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Will Supreme Court Rulings Give ‘The Front Runner’ Film Momentum?

By | Friday June 28, 2013 @ 8:25am PDT
Mike Fleming

EXCLUSIVE: Supreme Court decisions this week on same sex marriage has given gays, lesbians and transgenders the closest thing to equal rights they have ever seen in the U.S. And the decision by basketball player Jason Collins to declare that he is gay has opened the door for other jocks to do the same. All of this has given Patricia Nell Warren, author of the groundbreaking 1974 gay-themed novel The Front Runner, newfound resolve to try once more to get her book turned into a feature film. The subject matter — a handsome ex-Marine college track coach who has kept his sexuality secret until he becomes the coach of a world-class runner he falls in love with, until they declare their love right before he becomes a gold medalist, and deal with the tragic consequences of an intolerant society — has long tempted Hollywood but always fell short of the start line. The author feels it is because society wasn’t willing to accept a movie depicting two people in love, who happened to both be men. Warren, who fought to gain back the rights several years ago after decades of futility, is looking for the right fit and hopes the moves toward tolerance will reverberate in Hollywood. The book was the first in a trilogy.

“For me, as the author, this was always about two characters who wanted to be married,” she said. “In the early ’70s, that wasn’t possible. The closest they could get was a personal commitment ceremony, which was a big thing in the early ’70s. If my characters were alive today, they would be tremendously excited by what the Supreme Court did this week.”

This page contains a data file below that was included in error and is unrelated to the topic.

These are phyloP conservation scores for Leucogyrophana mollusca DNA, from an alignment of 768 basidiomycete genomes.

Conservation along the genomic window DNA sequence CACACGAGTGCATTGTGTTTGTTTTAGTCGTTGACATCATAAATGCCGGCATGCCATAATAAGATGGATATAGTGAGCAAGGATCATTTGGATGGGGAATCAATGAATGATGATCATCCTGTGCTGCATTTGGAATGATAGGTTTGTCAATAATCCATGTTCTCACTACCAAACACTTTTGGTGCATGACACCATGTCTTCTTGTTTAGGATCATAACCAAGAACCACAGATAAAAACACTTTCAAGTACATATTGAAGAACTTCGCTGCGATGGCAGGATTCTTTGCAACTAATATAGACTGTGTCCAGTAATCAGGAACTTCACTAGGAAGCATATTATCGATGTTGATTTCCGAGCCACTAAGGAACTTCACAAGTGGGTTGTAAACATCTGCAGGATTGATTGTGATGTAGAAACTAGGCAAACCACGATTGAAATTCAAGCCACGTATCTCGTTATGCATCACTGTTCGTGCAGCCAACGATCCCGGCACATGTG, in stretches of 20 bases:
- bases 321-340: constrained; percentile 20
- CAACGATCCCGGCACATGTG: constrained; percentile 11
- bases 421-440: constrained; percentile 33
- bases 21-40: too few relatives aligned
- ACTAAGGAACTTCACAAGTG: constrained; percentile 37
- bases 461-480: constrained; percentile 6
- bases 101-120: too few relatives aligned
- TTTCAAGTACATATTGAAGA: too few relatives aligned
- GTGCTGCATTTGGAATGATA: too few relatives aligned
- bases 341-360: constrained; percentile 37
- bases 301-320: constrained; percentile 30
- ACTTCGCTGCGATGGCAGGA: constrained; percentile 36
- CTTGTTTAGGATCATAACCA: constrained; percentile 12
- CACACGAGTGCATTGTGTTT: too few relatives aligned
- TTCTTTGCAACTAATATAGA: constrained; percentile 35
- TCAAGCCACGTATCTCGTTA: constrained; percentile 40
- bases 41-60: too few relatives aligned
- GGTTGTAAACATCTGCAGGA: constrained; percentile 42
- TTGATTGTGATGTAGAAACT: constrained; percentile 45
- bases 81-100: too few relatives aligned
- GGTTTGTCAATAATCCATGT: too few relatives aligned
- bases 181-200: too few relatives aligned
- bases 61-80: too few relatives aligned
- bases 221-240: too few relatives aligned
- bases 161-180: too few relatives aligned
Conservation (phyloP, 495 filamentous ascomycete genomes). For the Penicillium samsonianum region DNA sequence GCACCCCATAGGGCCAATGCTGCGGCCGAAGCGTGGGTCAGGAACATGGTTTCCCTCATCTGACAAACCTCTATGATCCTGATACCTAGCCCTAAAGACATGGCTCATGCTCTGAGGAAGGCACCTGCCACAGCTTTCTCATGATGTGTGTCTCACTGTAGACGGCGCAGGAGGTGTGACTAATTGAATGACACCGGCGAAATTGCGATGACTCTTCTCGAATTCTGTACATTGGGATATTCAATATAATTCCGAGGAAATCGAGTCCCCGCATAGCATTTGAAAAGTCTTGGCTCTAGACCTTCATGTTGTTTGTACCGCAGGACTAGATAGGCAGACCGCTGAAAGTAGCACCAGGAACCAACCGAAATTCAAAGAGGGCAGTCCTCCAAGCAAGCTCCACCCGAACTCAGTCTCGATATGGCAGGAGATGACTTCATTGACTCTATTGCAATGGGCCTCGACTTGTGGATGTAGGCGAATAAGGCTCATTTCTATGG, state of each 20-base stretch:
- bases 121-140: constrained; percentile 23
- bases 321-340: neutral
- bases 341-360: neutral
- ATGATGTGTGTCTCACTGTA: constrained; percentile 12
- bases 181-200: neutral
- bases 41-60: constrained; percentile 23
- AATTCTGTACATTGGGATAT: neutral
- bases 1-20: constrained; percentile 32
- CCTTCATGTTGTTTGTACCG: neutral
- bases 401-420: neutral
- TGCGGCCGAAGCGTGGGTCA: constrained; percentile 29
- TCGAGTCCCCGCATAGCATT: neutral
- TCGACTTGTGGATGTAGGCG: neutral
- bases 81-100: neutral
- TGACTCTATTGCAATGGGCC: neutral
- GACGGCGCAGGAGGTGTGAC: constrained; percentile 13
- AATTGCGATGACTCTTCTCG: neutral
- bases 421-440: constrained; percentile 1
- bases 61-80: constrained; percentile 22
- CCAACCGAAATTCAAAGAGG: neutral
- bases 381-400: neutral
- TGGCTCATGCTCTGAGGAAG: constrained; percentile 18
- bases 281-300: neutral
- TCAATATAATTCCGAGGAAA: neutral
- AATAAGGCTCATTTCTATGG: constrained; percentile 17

The book, which became the first contemporary gay novel to reach the New York Times bestseller lists and has sold over 10 million copies around the world, has endured a long tortured development history. When first published, it became a sensation and it looked like it would be a sprint to movie theaters when Paul Newman optioned it and commissioned a script by Jeremy Larner. Despite the clout that came with being one of the world’s biggest movie stars, Newman couldn’t get it financed, and dropped it. “Paul really stuck his neck publicly, but in those early years, it was a very difficult subject for the film industry to embrace,” Warren told me. Read More »

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Cannes Unveils Poster For 66th Edition Featuring Joanne Woodward & Paul Newman

The Cannes Film Festival takes great pride in unveiling the official poster each year and has increasingly relied on iconic images to set the tone for the event. For 2012′s 65th edition, Marilyn Monroe blew out a candle on a birthday cake; the year before it was Faye Dunaway shot by Jerry Schatzberg in 1970 when they made Puzzle Of A Downfall Child, and in 2009 Monica Vitti was spotted from behind in a scene from Michelangelo Antonioni’s L’Avventura. This year, Joanne Woodward and Paul Newman — “a couple who embody the spirit of cinema like no other” — grace the affiche officielle. The shot was taken in 1963 during the filming of Melville Shavelson’s A New Kind Of Love. “It is a chance both to pay tribute to the memory of Paul Newman, who passed away in 2008, and to mark its undying admiration for Joanne Woodward, his wife and most favored co-star,” the festival said. Both Woodward and Newman were in Cannes in 1958, the year they got married, for the official competition selection of Martin Ritt’s The Long Hot Summer, the first film in which they appeared together. Newman’s directorial efforts in which Woodward starred, The Effect Of Gamma Rays On Man-In-The-Moon Marigolds (1973) and The Glass Menagerie (1987), were also both in competition. Paris-based The Bronx agency is responsible for all the graphics of the 2013 festival which runs May 15-26.